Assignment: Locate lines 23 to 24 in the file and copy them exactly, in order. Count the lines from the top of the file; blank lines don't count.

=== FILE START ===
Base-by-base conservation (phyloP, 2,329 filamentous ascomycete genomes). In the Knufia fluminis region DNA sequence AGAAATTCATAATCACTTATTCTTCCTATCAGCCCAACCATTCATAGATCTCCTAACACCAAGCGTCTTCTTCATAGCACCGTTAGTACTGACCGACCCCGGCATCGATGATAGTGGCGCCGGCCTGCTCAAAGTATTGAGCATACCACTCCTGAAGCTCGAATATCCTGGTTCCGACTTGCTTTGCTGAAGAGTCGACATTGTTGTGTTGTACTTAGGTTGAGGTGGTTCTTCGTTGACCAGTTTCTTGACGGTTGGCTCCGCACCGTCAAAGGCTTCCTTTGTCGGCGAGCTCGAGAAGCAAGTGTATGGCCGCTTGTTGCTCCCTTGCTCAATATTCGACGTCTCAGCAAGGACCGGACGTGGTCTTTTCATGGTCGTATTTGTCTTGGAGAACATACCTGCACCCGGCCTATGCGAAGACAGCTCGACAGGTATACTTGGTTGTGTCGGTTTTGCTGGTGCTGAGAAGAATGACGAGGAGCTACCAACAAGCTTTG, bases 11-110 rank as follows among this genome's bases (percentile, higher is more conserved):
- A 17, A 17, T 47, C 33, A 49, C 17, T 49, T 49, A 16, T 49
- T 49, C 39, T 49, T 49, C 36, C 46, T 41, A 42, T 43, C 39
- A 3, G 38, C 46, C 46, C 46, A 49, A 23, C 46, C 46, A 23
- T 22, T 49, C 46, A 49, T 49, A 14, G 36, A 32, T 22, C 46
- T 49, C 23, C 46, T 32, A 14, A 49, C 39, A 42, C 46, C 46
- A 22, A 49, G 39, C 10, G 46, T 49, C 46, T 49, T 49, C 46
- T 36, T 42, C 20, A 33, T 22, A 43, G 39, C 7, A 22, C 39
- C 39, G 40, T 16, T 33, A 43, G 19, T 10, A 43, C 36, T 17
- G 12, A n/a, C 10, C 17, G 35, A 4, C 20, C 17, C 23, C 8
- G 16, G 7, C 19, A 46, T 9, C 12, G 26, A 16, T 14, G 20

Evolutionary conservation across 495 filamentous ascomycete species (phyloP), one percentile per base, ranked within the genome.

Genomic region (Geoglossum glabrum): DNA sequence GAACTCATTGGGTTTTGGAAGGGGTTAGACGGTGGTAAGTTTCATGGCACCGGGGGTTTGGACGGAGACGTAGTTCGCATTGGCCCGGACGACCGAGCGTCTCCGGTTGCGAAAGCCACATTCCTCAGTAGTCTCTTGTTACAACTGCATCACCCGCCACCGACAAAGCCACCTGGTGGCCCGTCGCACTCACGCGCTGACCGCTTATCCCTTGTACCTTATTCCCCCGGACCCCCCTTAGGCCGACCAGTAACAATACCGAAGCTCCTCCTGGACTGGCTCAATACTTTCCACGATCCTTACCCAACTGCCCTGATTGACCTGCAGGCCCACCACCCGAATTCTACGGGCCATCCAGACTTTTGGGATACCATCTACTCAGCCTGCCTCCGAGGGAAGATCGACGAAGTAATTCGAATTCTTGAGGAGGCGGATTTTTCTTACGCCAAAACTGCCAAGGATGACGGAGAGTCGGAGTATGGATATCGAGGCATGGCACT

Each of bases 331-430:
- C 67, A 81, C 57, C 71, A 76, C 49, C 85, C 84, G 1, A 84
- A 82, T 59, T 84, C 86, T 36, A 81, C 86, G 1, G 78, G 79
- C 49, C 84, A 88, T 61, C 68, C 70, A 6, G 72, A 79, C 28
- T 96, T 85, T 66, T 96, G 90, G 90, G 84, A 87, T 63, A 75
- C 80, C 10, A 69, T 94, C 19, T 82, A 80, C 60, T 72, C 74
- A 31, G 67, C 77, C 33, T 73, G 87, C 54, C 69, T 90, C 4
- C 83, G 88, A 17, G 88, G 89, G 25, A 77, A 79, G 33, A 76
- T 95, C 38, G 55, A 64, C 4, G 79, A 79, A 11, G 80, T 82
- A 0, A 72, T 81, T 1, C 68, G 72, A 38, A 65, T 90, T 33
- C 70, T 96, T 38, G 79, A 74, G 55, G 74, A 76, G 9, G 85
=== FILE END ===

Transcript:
- A 0, A 72, T 81, T 1, C 68, G 72, A 38, A 65, T 90, T 33
- C 70, T 96, T 38, G 79, A 74, G 55, G 74, A 76, G 9, G 85